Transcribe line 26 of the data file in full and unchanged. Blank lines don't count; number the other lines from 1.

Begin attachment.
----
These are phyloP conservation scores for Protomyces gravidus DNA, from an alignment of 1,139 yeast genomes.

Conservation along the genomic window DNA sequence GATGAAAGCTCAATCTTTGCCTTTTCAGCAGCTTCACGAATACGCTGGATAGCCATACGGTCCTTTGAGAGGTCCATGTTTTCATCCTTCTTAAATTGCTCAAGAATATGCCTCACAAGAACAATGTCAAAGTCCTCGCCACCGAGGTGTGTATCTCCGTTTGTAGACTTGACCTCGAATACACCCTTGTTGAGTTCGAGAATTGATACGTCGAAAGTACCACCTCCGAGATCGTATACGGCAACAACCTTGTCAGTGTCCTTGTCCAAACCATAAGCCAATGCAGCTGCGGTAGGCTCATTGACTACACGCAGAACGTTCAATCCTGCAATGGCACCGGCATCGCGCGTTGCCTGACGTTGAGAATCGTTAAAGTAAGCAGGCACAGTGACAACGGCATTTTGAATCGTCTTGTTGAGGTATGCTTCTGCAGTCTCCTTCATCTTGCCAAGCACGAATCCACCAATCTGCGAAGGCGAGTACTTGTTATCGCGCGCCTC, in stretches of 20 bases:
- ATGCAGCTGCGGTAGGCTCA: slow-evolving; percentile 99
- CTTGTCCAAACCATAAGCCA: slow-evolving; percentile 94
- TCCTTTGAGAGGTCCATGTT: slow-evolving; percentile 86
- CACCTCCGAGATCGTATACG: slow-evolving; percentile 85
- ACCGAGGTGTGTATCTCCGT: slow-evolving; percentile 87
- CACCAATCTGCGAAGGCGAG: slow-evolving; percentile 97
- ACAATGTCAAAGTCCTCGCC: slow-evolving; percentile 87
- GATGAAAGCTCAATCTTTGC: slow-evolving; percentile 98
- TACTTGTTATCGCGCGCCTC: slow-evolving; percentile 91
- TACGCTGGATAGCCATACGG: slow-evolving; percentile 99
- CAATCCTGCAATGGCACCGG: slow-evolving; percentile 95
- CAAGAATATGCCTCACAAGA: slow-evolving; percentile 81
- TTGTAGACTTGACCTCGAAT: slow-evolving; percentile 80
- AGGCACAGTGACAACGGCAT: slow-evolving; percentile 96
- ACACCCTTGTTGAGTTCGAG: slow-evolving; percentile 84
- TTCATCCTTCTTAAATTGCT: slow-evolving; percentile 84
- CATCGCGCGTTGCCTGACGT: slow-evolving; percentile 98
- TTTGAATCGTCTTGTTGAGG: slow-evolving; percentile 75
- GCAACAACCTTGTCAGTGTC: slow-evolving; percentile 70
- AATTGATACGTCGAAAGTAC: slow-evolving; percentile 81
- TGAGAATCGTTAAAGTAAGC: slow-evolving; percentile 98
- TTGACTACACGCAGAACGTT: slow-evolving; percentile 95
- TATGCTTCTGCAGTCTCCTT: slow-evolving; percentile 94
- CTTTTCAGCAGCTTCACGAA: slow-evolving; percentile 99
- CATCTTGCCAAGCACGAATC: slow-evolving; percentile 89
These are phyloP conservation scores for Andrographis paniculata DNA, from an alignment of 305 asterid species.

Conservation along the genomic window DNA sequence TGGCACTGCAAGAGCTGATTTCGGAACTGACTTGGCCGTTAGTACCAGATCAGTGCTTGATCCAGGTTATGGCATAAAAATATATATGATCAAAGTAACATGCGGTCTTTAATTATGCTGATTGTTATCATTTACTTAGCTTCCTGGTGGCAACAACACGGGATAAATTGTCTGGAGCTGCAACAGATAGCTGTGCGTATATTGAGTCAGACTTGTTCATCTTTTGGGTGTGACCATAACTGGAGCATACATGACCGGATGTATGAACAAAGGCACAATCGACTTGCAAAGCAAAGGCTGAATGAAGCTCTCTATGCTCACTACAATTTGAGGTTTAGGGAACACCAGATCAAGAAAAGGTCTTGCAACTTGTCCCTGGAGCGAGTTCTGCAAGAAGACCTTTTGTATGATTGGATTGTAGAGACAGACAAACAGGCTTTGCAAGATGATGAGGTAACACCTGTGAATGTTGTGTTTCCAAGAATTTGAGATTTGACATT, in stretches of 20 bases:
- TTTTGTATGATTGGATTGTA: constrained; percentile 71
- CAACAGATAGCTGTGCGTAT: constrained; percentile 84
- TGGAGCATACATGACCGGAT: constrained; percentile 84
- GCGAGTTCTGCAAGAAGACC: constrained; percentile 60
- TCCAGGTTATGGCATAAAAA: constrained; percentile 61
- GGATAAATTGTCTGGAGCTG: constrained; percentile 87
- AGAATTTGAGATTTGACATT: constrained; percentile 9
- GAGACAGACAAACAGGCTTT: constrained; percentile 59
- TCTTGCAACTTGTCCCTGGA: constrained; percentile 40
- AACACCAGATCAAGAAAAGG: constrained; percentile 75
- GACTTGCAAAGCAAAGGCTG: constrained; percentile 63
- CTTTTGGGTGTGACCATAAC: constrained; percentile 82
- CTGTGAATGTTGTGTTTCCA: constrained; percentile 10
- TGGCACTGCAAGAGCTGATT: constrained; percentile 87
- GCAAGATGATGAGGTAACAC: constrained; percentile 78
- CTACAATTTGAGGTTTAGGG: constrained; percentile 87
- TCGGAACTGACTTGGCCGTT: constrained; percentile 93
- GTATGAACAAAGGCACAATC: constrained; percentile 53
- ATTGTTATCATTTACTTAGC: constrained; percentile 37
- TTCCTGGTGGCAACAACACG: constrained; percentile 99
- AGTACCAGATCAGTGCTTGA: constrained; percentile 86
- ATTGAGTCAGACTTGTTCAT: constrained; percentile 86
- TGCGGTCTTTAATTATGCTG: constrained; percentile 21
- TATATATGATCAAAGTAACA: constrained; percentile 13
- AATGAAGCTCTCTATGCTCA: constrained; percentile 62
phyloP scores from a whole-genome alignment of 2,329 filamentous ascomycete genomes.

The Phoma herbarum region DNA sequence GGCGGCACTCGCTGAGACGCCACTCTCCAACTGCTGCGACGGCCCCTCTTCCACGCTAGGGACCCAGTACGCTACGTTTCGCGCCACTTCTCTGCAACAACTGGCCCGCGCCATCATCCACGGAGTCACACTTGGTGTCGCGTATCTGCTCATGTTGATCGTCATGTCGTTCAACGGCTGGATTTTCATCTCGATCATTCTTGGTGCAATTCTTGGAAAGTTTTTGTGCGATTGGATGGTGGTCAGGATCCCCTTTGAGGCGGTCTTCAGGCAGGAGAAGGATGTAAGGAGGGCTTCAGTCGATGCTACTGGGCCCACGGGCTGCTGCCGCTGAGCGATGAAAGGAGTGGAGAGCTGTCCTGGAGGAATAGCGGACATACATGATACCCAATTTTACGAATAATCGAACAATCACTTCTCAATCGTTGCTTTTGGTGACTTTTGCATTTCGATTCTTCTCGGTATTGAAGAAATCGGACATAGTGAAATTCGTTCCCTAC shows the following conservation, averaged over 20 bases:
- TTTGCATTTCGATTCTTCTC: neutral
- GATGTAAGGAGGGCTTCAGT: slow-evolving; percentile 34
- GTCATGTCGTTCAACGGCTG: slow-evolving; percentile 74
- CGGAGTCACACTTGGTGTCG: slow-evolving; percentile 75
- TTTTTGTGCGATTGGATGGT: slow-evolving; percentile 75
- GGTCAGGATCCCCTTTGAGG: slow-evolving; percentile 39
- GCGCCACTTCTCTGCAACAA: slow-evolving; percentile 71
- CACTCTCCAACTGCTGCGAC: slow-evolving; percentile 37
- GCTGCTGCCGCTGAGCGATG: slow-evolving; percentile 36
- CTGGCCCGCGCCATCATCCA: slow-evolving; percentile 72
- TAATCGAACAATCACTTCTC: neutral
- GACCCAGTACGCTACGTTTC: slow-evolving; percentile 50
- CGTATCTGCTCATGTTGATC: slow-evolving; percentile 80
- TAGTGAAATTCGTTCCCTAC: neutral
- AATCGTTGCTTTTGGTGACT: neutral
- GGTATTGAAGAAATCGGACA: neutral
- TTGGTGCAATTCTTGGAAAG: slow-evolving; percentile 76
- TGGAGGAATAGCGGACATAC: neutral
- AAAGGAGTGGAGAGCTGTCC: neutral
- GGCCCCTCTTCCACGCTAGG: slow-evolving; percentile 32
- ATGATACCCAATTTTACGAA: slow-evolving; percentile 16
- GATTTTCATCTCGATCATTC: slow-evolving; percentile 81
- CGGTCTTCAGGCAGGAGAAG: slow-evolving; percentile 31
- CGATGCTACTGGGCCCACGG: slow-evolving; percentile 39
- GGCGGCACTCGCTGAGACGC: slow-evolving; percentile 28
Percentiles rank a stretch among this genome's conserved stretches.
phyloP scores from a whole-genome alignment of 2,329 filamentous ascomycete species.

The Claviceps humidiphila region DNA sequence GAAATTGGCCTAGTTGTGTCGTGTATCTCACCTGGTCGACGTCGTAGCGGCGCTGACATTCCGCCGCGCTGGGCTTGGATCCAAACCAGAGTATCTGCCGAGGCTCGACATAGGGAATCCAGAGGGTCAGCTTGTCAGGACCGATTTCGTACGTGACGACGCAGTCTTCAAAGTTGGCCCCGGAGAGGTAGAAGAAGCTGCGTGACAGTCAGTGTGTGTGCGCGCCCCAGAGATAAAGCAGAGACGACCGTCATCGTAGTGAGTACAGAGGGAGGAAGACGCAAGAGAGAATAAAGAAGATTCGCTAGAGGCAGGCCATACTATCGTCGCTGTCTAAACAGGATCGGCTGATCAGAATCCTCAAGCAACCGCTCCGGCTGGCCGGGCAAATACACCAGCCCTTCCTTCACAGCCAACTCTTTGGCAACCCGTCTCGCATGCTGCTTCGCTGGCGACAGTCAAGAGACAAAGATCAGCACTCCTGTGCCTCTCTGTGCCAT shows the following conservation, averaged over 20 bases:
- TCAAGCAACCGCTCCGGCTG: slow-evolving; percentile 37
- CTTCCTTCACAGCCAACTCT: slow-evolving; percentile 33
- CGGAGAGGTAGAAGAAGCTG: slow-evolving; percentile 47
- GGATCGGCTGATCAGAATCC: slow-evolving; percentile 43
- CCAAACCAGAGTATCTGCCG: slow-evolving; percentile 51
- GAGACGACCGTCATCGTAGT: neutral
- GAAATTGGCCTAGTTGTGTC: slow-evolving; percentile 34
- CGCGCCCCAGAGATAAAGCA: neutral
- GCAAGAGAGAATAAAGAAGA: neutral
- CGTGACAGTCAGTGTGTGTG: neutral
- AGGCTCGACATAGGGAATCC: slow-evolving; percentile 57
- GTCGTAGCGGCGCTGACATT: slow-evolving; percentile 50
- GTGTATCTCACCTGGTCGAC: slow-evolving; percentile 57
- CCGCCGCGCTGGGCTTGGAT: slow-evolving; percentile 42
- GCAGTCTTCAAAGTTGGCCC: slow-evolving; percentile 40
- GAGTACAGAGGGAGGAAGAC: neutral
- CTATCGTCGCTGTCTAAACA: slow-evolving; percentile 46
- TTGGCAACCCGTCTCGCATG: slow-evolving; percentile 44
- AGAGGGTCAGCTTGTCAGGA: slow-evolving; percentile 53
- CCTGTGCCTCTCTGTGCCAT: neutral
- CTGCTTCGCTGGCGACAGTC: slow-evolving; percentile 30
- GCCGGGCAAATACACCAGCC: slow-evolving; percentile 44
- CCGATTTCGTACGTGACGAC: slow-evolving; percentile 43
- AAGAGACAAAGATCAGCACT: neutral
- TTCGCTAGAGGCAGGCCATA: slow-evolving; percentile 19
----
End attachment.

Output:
- CTTTTCAGCAGCTTCACGAA: slow-evolving; percentile 99